The graphics portion of the Gantt chart consists of a horizontal bar for each task connecting the period start and period ending columns. A set of markers is usually used to indicate estimated and actual start and end. Each bar on a separate line, and the name of each person assigned to the task is on a separate line. In many cases when this type of project plan is used, a blank row is left between tasks. When the project is under way, this row is used to indicate progress, indicated by a second bar which starts in the period column when the task is actually started and continues until the task is actually completed. Comparison between estimated start and end and actual start and end should indicate project status on a task-by-task basis.

Variants of this method include a lower chart which shows personnel allocations on a person-by-person basis. For this section the vertical axis contains the number of people assigned to the project, and the columns indicating task duration are left blank, as is the column indicating person assigned. The graphics consists of the same bar notation as in the upper chart indicates that the person is working on a task. The value of this lower chart is evident when it shows slack time for the project personnel, that is, times when they are not actually working on any project.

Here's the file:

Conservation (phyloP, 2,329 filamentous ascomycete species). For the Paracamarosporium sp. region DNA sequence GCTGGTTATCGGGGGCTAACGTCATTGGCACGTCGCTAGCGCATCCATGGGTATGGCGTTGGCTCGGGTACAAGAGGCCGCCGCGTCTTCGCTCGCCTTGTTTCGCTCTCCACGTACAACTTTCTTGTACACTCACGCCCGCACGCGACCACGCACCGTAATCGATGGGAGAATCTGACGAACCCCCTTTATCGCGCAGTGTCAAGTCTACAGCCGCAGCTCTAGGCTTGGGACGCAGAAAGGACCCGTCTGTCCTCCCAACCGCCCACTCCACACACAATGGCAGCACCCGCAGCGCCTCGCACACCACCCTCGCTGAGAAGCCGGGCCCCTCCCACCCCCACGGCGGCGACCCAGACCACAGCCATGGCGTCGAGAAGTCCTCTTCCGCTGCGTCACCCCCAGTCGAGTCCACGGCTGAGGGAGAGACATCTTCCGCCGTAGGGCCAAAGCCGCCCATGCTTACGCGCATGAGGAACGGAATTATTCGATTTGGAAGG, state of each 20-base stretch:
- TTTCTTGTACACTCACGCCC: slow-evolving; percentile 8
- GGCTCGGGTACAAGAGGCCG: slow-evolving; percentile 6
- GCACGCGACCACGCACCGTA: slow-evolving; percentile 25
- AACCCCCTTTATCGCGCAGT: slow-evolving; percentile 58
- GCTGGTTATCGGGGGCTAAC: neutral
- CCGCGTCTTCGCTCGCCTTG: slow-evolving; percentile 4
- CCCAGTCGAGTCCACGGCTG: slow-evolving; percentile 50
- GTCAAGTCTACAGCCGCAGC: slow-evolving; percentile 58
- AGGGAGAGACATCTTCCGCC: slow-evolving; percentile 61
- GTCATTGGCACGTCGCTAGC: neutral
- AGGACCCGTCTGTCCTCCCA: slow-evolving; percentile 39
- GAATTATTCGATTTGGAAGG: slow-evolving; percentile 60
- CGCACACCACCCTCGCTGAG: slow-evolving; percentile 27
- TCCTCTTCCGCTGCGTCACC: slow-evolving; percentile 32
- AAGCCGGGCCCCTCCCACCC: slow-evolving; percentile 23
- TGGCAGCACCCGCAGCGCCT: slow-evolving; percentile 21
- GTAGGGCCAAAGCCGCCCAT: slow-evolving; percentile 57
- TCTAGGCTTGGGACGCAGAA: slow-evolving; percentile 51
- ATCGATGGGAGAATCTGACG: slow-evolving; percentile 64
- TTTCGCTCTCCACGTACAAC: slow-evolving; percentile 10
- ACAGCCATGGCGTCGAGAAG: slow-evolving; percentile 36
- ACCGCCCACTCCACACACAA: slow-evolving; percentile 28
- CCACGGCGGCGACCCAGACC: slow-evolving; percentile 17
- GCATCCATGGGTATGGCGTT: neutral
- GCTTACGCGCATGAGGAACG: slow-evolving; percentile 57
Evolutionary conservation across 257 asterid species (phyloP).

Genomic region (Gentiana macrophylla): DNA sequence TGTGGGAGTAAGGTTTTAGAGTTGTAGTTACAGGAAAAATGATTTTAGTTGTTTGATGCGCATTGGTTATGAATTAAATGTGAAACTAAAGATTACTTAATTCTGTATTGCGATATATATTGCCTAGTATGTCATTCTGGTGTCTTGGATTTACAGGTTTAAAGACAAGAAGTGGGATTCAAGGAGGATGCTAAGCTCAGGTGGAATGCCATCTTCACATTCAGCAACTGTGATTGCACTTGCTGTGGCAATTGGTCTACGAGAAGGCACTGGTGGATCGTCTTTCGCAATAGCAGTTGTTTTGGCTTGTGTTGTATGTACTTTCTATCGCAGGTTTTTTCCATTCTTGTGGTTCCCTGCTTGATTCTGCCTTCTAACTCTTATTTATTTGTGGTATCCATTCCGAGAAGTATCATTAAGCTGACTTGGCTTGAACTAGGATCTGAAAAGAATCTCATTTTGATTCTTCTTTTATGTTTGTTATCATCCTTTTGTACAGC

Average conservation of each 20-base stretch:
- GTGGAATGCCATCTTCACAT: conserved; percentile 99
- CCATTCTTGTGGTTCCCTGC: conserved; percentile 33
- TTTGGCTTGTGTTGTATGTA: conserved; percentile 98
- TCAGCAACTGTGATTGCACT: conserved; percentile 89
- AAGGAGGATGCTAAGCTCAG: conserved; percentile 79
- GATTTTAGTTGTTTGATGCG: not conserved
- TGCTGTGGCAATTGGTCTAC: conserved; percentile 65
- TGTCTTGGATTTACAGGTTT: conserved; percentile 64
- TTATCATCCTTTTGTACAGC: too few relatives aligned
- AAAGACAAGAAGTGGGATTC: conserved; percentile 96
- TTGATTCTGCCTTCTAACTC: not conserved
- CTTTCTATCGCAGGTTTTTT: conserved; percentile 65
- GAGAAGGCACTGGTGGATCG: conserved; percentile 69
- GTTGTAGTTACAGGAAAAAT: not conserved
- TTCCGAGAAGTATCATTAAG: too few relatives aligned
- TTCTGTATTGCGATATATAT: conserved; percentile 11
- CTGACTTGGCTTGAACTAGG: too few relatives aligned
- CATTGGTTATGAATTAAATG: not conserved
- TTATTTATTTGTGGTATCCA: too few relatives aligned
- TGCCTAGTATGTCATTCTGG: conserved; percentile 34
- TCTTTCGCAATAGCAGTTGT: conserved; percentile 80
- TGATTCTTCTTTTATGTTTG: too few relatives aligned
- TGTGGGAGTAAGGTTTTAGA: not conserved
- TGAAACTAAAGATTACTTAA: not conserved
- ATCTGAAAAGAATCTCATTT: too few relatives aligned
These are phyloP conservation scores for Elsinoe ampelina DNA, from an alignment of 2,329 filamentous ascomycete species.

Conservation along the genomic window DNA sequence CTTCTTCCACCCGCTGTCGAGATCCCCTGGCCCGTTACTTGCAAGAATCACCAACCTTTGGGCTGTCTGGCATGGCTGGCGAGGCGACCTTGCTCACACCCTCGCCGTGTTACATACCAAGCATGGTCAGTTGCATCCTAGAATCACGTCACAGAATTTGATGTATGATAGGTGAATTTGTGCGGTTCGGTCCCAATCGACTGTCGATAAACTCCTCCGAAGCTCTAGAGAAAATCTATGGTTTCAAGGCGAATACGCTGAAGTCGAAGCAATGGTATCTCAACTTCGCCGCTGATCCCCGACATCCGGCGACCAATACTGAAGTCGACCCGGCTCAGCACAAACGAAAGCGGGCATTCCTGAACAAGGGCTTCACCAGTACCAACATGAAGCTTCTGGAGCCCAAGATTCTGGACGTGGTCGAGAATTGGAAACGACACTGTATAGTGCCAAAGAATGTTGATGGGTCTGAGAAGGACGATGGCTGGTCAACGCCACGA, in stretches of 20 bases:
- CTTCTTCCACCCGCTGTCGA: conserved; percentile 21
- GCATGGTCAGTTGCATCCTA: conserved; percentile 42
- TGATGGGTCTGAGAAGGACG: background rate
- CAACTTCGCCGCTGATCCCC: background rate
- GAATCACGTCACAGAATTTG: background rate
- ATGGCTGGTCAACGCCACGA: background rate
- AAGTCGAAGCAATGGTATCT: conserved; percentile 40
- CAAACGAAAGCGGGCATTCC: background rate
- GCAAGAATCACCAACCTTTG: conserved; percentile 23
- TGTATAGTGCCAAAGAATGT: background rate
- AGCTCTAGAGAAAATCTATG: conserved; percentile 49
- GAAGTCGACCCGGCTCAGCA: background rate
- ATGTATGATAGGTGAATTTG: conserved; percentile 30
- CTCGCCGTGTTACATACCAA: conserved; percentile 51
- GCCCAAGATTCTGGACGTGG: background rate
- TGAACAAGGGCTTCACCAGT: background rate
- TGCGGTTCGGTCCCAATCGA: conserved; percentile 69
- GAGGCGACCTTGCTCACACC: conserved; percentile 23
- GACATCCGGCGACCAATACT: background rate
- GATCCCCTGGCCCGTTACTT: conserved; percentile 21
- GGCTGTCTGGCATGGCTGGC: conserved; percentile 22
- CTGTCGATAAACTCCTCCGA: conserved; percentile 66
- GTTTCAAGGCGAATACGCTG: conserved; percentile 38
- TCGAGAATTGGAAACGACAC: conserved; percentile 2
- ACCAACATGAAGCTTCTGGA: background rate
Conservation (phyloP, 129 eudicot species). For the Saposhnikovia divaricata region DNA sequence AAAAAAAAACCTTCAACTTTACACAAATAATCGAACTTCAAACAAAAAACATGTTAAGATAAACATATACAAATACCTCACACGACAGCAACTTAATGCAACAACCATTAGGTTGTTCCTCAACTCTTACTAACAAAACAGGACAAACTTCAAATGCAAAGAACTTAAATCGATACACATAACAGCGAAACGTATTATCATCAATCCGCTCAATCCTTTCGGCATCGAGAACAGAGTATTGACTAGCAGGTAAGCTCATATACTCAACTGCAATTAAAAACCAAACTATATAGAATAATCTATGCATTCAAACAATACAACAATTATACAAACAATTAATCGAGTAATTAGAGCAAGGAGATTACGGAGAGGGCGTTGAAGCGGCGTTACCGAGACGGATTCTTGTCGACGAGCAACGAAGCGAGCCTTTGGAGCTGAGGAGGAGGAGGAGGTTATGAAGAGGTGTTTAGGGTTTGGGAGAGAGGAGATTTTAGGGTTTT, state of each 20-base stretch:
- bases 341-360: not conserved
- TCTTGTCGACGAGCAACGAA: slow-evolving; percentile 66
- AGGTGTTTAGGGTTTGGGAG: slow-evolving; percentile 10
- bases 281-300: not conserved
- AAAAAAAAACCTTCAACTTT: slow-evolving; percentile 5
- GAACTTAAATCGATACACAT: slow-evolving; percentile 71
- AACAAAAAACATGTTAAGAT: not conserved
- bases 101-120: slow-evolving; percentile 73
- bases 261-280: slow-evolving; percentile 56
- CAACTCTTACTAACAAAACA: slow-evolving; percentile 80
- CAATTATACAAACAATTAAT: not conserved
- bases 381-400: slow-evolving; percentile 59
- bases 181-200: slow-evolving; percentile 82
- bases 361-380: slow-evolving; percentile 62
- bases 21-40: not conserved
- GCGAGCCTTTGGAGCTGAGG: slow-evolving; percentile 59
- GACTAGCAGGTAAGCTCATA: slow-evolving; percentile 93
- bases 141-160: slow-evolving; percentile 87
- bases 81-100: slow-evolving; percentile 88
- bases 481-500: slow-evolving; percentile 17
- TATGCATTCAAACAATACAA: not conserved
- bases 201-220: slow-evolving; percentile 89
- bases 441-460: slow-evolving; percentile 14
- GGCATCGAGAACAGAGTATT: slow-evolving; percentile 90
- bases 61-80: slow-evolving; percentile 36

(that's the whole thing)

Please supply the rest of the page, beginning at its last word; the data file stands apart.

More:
PERT chart
A PERT chart is a project management tool used to schedule, organize, and coordinate tasks within a project. PERT stands for Program Evaluation Review Technique, a methodology developed by the U.S. Navy in the 1950s to manage the Polaris submarine missile program. A similar methodology, the Critical Path Method (CPM), which was developed for project management in the private sector at about the same time, has become synonymous with PERT, so that the technique is known by any variation on the names: PERT, CPM, or PERT/CPM.
A PERT chart presents a graphic illustration of a project as a network diagram consisting of numbered nodes (either circles or rectangles) representing events, or milestones in the project linked by labeled vectors (directional lines) representing tasks in the project. The direction of the arrows on the lines indicates the sequence of tasks. In Figure 3.1 the tasks between nodes 1, 2, 4, 8, and 10 must be completed in sequence. These are called dependent or serial tasks. The tasks between nodes 1 and 2 and nodes 1 and 3 are not dependent on the completion of one to start the other and can be undertaken simultaneously. These tasks are called parallel or concurrent tasks. Tasks that must be completed in sequence but that don't require resources or completion time are considered to have event dependency. These are represented by dotted lines with arrows and are called dummy activities. For example, the dashed arrow linking nodes 6 and 9 indicates that the system files must be converted before the user test can take place, but that the resources and time required to prepare for the user test (writing the user manual and user training) are on another path. Numbers on the opposite sides of the vectors indicate the time allotted for the task.